Chris Matthews: Can The GOP Really Nominate A Birther?

Lest we forget, Donald Trump was a big birther back in the day.

Donald Trump's involvement in the "birther" movement, which maintains President Barack Obama is not a natural-born citizen, could be a concern for the party as the businessman runs for the GOP presidential nomination, MSNBC's Chris Matthews said Tuesday.

Trump, who used to be one of the standard-bearers of the movement, has softened his position, but not by much. Just last month, he told CNN's Anderson Cooper that he "honestly [doesn't] know" whether the Obama was born in the U.S.

Matthews asked former Mississippi Gov. Haley Barbour (R) on "Hardball" Tuesday whether the GOP can really nominate a candidate with such fringe views.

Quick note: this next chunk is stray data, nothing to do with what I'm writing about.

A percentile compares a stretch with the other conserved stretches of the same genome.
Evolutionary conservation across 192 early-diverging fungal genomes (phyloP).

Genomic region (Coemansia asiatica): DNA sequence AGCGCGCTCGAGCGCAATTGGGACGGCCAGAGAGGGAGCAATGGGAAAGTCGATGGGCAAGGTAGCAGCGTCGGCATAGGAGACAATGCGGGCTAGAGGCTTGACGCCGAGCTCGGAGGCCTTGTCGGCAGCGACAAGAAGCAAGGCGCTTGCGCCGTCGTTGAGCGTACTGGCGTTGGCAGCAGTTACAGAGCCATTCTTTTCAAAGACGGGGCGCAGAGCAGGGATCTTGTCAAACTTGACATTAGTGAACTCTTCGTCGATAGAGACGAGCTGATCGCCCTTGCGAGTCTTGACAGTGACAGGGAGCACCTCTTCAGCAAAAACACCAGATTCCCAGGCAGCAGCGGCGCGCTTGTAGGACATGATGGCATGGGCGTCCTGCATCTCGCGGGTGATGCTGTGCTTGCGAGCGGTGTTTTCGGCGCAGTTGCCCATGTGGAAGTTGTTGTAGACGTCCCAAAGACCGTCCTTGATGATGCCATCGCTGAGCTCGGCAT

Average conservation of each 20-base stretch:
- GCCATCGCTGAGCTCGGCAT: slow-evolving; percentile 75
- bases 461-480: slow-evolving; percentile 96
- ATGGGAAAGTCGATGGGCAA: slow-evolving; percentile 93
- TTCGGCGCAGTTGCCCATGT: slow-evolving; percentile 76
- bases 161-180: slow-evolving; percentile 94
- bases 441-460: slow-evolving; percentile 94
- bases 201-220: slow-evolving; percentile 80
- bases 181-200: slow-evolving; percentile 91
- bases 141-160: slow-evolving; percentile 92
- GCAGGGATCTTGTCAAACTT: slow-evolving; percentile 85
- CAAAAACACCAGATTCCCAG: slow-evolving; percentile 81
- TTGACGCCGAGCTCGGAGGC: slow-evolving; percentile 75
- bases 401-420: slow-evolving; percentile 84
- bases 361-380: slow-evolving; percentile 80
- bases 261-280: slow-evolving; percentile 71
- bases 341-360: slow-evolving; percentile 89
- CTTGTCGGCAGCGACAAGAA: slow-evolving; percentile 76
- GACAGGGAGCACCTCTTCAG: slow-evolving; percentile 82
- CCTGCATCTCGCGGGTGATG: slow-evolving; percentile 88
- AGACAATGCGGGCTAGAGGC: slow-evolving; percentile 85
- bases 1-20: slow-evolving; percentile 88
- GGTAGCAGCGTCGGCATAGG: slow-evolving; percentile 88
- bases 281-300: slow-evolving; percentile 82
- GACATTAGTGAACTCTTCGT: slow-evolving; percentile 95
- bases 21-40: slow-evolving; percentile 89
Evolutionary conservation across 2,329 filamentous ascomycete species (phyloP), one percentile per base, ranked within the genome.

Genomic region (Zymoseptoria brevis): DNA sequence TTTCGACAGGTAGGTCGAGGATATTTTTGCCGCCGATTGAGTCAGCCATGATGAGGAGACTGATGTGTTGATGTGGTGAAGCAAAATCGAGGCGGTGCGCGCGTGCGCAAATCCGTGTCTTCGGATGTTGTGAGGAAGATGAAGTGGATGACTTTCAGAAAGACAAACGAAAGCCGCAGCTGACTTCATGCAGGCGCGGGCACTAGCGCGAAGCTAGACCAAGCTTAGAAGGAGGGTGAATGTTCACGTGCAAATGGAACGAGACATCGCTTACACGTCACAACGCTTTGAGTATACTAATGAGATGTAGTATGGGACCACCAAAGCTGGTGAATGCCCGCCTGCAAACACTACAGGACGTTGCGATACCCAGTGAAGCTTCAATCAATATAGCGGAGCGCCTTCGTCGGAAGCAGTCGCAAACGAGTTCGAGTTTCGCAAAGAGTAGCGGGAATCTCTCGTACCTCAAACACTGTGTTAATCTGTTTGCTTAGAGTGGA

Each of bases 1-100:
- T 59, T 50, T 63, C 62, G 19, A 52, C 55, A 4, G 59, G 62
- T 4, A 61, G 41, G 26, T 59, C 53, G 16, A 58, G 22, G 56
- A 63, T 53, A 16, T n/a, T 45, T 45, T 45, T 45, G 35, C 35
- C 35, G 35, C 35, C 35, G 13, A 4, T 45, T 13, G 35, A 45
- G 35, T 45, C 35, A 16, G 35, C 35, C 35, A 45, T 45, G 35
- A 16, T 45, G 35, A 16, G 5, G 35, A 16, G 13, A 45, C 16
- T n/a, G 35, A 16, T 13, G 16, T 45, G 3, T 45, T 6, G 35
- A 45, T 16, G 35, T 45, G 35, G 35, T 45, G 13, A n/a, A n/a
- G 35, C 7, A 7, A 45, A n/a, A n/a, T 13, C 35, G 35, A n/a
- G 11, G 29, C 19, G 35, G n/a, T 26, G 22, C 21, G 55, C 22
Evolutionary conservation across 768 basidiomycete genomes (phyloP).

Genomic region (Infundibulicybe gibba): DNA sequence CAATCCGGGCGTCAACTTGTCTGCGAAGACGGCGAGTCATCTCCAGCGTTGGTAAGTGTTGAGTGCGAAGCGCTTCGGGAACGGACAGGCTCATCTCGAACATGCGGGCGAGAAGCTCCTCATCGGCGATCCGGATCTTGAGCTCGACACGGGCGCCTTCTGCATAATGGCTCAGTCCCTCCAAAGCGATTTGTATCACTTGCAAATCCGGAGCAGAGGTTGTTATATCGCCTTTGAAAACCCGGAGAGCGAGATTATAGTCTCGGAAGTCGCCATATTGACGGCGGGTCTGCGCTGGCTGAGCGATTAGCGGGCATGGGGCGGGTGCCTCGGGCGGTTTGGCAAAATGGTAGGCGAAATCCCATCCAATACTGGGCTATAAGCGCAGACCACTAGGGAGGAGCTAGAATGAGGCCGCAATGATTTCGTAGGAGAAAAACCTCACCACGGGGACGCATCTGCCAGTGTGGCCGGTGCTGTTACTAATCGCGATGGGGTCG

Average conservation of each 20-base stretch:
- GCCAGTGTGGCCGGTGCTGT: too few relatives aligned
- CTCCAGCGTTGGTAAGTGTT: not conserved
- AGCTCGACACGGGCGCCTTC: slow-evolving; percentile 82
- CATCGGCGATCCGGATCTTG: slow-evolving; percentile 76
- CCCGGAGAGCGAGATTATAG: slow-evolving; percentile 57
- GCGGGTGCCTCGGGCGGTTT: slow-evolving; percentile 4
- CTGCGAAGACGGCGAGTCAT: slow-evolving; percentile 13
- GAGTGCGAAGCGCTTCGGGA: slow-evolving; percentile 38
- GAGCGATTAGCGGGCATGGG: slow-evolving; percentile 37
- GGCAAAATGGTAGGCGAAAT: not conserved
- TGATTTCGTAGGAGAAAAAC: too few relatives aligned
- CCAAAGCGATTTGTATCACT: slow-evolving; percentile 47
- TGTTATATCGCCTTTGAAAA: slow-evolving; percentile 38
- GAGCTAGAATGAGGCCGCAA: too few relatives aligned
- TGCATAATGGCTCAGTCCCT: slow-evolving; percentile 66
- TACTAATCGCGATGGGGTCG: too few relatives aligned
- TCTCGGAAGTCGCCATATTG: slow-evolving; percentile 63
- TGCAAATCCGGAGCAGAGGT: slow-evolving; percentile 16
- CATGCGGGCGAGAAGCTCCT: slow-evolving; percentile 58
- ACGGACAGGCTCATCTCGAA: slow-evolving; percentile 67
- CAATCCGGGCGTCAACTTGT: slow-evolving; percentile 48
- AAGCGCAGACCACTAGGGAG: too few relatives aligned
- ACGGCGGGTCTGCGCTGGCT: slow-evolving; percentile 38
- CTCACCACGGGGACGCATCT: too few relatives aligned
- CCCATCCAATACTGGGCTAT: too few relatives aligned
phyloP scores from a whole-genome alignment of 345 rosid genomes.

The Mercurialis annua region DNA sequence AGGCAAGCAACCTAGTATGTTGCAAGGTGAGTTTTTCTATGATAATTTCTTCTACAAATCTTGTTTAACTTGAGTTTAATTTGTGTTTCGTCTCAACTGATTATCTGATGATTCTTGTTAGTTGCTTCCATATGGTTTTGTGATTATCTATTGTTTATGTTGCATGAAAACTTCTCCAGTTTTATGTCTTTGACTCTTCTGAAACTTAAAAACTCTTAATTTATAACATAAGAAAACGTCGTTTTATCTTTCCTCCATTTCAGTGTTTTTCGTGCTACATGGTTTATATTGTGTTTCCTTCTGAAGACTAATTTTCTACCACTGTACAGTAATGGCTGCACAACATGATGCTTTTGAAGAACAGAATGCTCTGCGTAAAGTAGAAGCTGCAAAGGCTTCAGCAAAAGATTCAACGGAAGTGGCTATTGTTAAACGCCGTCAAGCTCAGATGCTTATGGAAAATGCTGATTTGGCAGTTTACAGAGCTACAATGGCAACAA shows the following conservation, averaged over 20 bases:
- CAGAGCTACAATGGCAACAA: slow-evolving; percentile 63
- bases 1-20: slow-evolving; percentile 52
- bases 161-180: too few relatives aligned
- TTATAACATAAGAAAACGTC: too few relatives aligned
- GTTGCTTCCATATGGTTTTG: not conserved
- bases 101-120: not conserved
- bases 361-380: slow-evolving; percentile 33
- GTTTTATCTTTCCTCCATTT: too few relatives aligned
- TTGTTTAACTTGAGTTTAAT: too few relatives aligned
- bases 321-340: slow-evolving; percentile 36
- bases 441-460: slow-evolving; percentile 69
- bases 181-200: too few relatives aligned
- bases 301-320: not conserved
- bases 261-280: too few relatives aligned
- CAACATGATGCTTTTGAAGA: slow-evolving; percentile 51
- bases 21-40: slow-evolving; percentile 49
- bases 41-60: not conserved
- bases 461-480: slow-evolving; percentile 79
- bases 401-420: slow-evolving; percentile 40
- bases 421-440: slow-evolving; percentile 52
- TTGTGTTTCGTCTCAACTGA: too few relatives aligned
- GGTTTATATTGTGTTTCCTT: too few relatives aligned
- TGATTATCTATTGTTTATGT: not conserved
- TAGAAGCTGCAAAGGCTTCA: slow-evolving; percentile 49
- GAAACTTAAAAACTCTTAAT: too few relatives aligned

"What's this game about and can you run a guy who doesn't even accept the legitimacy of his predecessor?" Matthews asked. "How can he succeed President Obama in office after he said he shouldn't be there because he's not a citizen?"

Barbour said Trump's birther views aren't his biggest problem. Rather, the threat of Trump possibly running as a third-party candidate should he lose the GOP nomination should be much more troubling for Republicans.

"If Trump runs as an independent, that basically gives the White House to the Democrats," he said.

Gabriel Arana is senior media editor at The Huffington Post.